Rather, this paper draws four conclusions from the Uber debate. First and foremost, enforcement agencies and courts need to arrive at a consistent set of definitions, shared between antitrust and worker protection law. As new technologies blur the lines, antitrust and labor law need to agree on where the firm ends and the market begins to avoid arbitrarily condemning some forms of coordination while permitting others.[18] Second, this paper contends that the best basis for defining these borders is usually a hiring entity’s ability to control pricing. The ability to negotiate prices is the strongest distinction between market relationships and firm/employee relationships.[19] Third, this paper grants that antitrust and labor law’s shared set of definitions need not be binary, and discusses the potential for intermediate categories between “employee” and “independent contractor.” However, whether enforcers recognize two categories or more than two, the same categorical boundaries must be reflected across doctrinal fields. Finally, on the basis of these conclusions, this paper argues that TNCs need to either treat drivers as employees or make significant changes to their business model to grant drivers more genuine economic independence.

Part II will examine the antitrust perspective. It will discuss the failure of antitrust suits against TNCs, and explain how modern antitrust doctrine has become more accommodating of innovative business models that engage in price coordination outside of the traditional firm structure. Part III will focus on the labor perspective. It will describe how modern labor law has enabled the shift from employee to independent contractor classification, ending with the National Labor Relations Board (NLRB) decision to recommend classifying Uber drivers as independent contractors. Part IV will conclude by exploring how antitrust law on the one hand, and employment and labor law on the other, can remain true to their respective purposes while coming together to achieve economic justice. By preventing firms from exploiting the fault lines between these different fields of law, policymakers can capture the economic benefits of the platform economy while addressing the economic harms.


Economic and legal analysis typically relies on the ability to define laborers as either employees working within a firm or as contractors selling their labor in a market.[20] Traditional transportation-as-a-service businesses, typically called chauffeur services, have all conformed to one of these models.[21] TNCs, however, challenge our understanding of the traditional models.[22] The practical effects of this challenge differ depending on whether one is in the driver’s seat or the passenger’s.

Distinguishing Employee-Firm and Contractor-Market Relationships

Ronald Coase’s famous work The Nature of the Firm transformed law and economics by pointing out that the economy is structured by relationships within firms (of managers to their employees) and relationships between independent market actors.[23] The former relationship is characterized by control, while the latter is characterized by “the price mechanism:” Coase’s shorthand for competition subject to the laws of supply and demand.[24] Coase argues that firms form in order to build stable relationships that do not require the constant reassessment and renegotiation of price between members.[25] This provides predictability and greatly reduces Coase’s famous “transaction costs.”[26] Coase points out that transaction costs may also be reduced by “the emergence of specialists who will sell this [price] information.”[27] This last insight is particularly relevant in the context of TNCs, whose competitive edge relies largely on their ability to efficiently collect price information and thereby reduce transaction costs between drivers and riders.[28]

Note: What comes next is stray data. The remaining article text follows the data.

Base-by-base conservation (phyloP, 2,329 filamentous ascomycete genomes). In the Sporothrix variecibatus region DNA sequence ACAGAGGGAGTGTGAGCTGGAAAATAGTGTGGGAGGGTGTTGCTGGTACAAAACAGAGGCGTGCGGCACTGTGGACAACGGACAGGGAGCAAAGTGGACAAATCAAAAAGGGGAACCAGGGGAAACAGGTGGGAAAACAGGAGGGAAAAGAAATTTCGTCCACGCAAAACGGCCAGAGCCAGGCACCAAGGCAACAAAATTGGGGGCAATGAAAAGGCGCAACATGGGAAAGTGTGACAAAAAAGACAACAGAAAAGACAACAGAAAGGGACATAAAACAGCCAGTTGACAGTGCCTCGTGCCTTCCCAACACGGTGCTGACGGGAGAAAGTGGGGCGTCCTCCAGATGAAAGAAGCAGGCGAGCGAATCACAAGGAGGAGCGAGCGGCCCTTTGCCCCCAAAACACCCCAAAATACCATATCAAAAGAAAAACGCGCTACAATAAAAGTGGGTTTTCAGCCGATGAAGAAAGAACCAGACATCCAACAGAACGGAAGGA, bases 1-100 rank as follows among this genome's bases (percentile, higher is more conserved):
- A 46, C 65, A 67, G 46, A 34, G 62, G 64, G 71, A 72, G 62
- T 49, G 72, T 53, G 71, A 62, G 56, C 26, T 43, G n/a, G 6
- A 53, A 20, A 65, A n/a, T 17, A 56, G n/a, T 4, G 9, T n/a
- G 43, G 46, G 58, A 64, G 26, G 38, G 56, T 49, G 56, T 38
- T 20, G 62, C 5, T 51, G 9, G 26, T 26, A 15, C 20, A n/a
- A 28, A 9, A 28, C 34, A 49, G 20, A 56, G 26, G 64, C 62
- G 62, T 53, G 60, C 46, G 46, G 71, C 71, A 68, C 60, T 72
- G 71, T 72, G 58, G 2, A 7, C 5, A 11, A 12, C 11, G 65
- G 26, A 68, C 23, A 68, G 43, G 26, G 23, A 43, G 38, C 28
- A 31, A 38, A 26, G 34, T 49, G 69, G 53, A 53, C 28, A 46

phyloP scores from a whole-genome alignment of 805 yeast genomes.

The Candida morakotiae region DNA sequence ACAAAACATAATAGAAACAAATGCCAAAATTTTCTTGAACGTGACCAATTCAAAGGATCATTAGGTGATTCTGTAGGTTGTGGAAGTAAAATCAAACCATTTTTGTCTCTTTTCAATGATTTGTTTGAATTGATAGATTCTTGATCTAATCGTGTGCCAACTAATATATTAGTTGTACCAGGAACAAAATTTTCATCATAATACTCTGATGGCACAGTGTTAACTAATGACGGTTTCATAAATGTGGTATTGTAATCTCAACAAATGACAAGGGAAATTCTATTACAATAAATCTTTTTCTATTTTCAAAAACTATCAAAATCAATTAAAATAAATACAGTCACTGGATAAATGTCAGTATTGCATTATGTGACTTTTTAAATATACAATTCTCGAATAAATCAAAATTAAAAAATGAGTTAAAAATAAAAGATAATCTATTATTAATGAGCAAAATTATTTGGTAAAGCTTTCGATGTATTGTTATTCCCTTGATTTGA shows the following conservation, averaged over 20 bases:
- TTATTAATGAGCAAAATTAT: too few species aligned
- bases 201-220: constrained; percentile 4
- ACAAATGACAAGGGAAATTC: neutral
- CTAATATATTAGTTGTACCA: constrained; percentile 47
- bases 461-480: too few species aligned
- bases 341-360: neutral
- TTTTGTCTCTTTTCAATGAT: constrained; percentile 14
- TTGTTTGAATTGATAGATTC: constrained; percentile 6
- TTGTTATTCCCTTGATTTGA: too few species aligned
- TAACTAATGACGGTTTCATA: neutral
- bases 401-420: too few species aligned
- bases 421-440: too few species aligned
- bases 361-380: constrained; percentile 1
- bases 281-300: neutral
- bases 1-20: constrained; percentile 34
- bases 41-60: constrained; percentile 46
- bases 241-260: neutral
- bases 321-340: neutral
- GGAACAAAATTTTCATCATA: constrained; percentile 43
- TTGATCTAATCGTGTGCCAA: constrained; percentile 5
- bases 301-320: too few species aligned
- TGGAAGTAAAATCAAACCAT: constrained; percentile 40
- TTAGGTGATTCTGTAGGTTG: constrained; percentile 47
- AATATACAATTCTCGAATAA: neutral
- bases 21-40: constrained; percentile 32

Antitrust law’s defense of competition is grounded in the distinction between firm and market relationships. Courts have long held that antitrust law does not condemn coordinated behavior within firms, merely coordination between independent economic actors.[29] This is what labor and antitrust scholar Sanjukta Paul calls the “firm exemption” to antitrust liability.[30]

Employment and labor law reflect this Coasean divide by categorizing workers as either employees or independent contractors.[31] Early Supreme Court cases litigating the National Labor Relations Act (NLRA) sought to define which workers were employees and which were contractors in order to determine whether the workers could unionize.[32] Like firms, labor unions enjoy an exception from antitrust law’s prohibition on coordination.[33] Today, these classifications are crucial in determining not only workers’ rights to organize but also eligibility for employment benefits, firm liability for the conduct of workers, and more.[34]

Thus, entrepreneurs theoretically face a choice. They can organize a stable workforce at set wages under the umbrella of a firm, but they then have to provide benefits and allow workers to unionize. Alternatively, they can avoid providing benefits and dealing with unions if they were willing to negotiate with contractors as truly independent agents in an open market, subject to the price whims of supply and demand.

Existing Approaches to Cars-for-Hire

Historically, both firm (employee) and market (contractor) relationships have appeared in the car-for-hire industry.[35] Before the deregulatory era of the 1970s, most taxi drivers were classified as employees, and entitled to worker protections.[36] Since 1979, taxi drivers have increasingly become independent contractors.[37]